Robert Towns instigated this profitable practice of recruitment in conjunction with a local trader Henry Lewin, who organized a regular flow of workers. Soon other plantation owners saw the benefits of such a scheme and followed the practice.  These man profited greatly from the  trade which grew rapidly. Slavery had been abolished  throughout the Empire in 1833 and concerns grew as to whether the men were being  transported legally, or by prohibited methods. Humanitarian organizations were appalled at this possibility and Christian missionaries claimed that the trade was a form of slavery. A group of missionaries approached the Queensland authorities to demand an investigation into the activities; Queen Victoria herself successfully urged the British Parliament to pass a bill outlawing the kidnapping of men in the South Pacific.

Enter Albert Markham! He was ordered to board and inspect all ships flying the Union Jack to check if local people were being transported and if so, to check that the ships were acting within the law with regards to their transportation.  This was a most difficult and delicate assignment.  Markham knew well that the ships involved in the transport were often owned by men of great local influence who, moreover, were reaping big profits.   He knew that previous attempts at prosecution had been unsuccessful  –  when one transport ship had been confiscated, her crew were acquitted at the subsequent trial and the officer making the arrest was sent a bill for damages to the impounded ship. Markham decided to proceed with caution – rather than preemptive action, he would issue warnings to ships under suspicion (unless he intercepted a ship actually in the act of kidnapping).  He had to obey orders, but his Christian beliefs would have dictated that he acted in moderation.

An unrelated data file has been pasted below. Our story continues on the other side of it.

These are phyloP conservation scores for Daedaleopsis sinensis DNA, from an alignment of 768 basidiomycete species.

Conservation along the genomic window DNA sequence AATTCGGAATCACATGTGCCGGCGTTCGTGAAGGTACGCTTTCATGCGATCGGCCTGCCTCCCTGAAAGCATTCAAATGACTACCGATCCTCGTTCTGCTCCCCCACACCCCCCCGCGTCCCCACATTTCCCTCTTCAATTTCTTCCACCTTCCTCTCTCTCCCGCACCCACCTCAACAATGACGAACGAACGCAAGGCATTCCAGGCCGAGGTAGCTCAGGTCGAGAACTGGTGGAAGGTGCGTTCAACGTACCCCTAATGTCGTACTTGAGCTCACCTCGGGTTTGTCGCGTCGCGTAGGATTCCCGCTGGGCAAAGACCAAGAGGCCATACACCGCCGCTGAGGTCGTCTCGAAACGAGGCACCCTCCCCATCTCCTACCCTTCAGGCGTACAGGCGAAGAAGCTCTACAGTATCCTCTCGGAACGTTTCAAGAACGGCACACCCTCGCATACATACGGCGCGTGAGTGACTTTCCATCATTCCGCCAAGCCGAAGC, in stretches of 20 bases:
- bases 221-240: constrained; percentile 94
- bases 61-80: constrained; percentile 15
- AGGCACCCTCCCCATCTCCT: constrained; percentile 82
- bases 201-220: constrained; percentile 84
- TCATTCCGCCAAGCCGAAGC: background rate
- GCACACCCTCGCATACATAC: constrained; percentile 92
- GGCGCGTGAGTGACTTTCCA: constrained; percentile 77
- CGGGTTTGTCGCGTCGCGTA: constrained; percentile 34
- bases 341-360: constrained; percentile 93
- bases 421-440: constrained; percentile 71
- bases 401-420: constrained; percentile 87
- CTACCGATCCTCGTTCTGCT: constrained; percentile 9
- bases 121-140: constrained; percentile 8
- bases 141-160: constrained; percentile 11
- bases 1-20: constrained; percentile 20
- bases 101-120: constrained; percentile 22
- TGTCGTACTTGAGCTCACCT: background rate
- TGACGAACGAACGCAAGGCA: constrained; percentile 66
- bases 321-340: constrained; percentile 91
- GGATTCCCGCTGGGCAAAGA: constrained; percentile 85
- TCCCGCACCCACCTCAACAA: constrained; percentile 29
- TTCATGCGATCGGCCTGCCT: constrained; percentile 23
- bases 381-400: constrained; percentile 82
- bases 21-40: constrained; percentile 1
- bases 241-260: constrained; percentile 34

In October 1872 Markham set out to consult with Bishop John Patteson about recent murders in the region. Sadly he  was informed that the Bishop (a man of sympathy and respect for the native communities), had been murdered on the island of Nukapu along with three of his companions,   The local missionaries urged Markham not to take revenge on the islanders but to concentrate on stamping out the terrible, illegal trade and he agreed. As Rosario  toured the Southern Islands on her way to Nukapu, suspicious ships were stopped and searched.